Long before the age of Stephanie Meyer, vampires were a horrific fixture of our culture. Movies, art, and literature have almost turned them into an obsession within the horror genre. For almost two hundred years, the lore behind these mystical beings has evolved, but many of the core facets–blood, sunlight, garlic, etc.–remain the same. And if you are truly serious about exploring these fascinating characters, you can get a great overall sense of what makes a vampire in the shelves of Wells Library.
Where better to start our evil inquiry than Bram Stoker’s 1897 novel, Dracula. To be sure, it is the definitive vampire novel, popularizing many of the qualities familiar today. It introduces a mysterious aristocrat taking up residence in London, only to prey on victims for their blood. The story also establishes Abraham Van Helsing, possibly the first example of someone who has made a career of vampire hunting. Drawing heavily on a short story (John Polidori’s 1819 “The Vampyre,” which can be read here, in print or online), Dracula can absolutely be credited with bringing the horror icon into popular culture.
Let’s turn to film: two classic, early entries to the vampire saga are F.W. Murnau’s silent 1922 film Nosferatu and the 1931 film Dracula (available at our Music Library here) featuring Bela Lugosi as the Count. Both films hold up incredibly well, and are in many ways just as terrifying as modern horror films. These films continue the tradition of a mysterious Transylvanian gentleman who is more than he appears. In these films, we also witness two means by which these monsters can actually be vanquished–sunlight and stakes to the heart.
When you’re ready to make a long-term commitment, you can dive into the 90s television series Buffy the Vampire Slayer. It’s a story that tells just as much about being a teenager in the nineties as it does about vampires. We follow a young girl as she deals with the day-to-day mundanities of high school, followed by a nightlife of hunting and killing vampires. And don’t forget to start the spinoff, Angel, when it’s time (somewhere around season 4 of Buffy).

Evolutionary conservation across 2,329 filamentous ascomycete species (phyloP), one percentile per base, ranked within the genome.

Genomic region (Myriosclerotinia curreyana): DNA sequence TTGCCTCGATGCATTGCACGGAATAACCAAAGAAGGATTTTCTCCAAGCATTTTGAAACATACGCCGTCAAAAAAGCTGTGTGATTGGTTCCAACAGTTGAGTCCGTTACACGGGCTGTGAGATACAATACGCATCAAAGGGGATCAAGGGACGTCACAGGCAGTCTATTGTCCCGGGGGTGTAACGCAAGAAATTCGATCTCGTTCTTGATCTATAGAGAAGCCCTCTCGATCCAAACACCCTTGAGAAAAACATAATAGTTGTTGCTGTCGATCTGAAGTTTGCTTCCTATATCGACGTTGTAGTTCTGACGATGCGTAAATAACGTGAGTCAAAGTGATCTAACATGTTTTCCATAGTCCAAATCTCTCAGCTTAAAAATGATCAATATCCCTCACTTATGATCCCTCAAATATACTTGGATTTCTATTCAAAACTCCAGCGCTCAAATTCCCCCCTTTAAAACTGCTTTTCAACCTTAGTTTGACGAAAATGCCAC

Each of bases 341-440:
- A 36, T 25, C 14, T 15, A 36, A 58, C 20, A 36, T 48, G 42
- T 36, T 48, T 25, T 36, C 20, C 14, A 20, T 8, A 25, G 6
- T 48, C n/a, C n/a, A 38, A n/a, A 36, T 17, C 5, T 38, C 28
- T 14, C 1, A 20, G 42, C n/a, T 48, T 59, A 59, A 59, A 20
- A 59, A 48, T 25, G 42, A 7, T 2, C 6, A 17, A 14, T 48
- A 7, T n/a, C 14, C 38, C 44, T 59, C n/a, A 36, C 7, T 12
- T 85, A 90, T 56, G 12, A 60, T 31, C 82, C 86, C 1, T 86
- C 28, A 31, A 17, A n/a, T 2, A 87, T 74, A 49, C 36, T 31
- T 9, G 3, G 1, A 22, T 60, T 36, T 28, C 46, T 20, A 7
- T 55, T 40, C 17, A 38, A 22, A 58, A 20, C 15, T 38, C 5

Finally, I’d be remiss if I did not mention several modern choices of vampire literature. Anne Rice’s Vampire Chronicles is one such example, adding new themes to its characters and blurring the lines of their moralities. I also have to mention what is probably my favorite Steven King novel, Salem’s Lot, an incredible story about a town overrun by monsters after a pair of strange men set up an antique shop. Finally, there is a rule on the Internet: If it exists, there can be romance (or something more explicit than that). At any rate, you are all familiar with the phenomenon of the Twilight franchise. Is it just me, or is the popularity of these books and movies finally slowing down?
If you consider yourself even a passing fan of horror, then you already have a grasp on one of the most famous villains of the genre. But that doesn’t mean you couldn’t dig a bit deeper into the legend. It is truly a fascinating journey.